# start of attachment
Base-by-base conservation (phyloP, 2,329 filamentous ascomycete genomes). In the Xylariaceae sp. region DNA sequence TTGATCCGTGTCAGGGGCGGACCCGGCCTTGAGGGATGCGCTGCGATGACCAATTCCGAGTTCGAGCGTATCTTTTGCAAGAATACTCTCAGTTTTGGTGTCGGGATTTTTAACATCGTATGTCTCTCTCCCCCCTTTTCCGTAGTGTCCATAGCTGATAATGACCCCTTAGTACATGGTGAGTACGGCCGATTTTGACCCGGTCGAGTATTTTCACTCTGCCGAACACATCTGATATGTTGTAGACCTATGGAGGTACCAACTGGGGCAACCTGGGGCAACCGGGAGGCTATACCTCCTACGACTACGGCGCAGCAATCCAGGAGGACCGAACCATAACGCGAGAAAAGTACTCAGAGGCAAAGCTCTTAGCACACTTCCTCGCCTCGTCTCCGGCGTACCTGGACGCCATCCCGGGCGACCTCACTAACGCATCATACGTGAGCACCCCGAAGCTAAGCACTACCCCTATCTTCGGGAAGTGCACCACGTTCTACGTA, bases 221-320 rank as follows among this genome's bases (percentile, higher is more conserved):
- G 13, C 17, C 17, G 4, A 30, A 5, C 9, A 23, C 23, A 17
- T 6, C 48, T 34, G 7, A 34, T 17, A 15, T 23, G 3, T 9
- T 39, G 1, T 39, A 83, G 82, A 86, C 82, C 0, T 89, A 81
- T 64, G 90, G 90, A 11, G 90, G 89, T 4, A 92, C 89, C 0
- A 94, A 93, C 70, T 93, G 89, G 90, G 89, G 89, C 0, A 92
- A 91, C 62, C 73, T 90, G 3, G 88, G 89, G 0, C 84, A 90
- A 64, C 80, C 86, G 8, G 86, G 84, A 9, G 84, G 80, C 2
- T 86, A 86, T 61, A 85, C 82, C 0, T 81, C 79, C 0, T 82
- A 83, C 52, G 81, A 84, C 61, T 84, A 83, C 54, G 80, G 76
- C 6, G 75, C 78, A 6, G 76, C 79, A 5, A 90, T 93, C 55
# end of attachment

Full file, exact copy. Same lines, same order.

Base-by-base conservation (phyloP, 2,329 filamentous ascomycete genomes). In the Xylariaceae sp. region DNA sequence TTGATCCGTGTCAGGGGCGGACCCGGCCTTGAGGGATGCGCTGCGATGACCAATTCCGAGTTCGAGCGTATCTTTTGCAAGAATACTCTCAGTTTTGGTGTCGGGATTTTTAACATCGTATGTCTCTCTCCCCCCTTTTCCGTAGTGTCCATAGCTGATAATGACCCCTTAGTACATGGTGAGTACGGCCGATTTTGACCCGGTCGAGTATTTTCACTCTGCCGAACACATCTGATATGTTGTAGACCTATGGAGGTACCAACTGGGGCAACCTGGGGCAACCGGGAGGCTATACCTCCTACGACTACGGCGCAGCAATCCAGGAGGACCGAACCATAACGCGAGAAAAGTACTCAGAGGCAAAGCTCTTAGCACACTTCCTCGCCTCGTCTCCGGCGTACCTGGACGCCATCCCGGGCGACCTCACTAACGCATCATACGTGAGCACCCCGAAGCTAAGCACTACCCCTATCTTCGGGAAGTGCACCACGTTCTACGTA, bases 221-320 rank as follows among this genome's bases (percentile, higher is more conserved):
- G 13, C 17, C 17, G 4, A 30, A 5, C 9, A 23, C 23, A 17
- T 6, C 48, T 34, G 7, A 34, T 17, A 15, T 23, G 3, T 9
- T 39, G 1, T 39, A 83, G 82, A 86, C 82, C 0, T 89, A 81
- T 64, G 90, G 90, A 11, G 90, G 89, T 4, A 92, C 89, C 0
- A 94, A 93, C 70, T 93, G 89, G 90, G 89, G 89, C 0, A 92
- A 91, C 62, C 73, T 90, G 3, G 88, G 89, G 0, C 84, A 90
- A 64, C 80, C 86, G 8, G 86, G 84, A 9, G 84, G 80, C 2
- T 86, A 86, T 61, A 85, C 82, C 0, T 81, C 79, C 0, T 82
- A 83, C 52, G 81, A 84, C 61, T 84, A 83, C 54, G 80, G 76
- C 6, G 75, C 78, A 6, G 76, C 79, A 5, A 90, T 93, C 55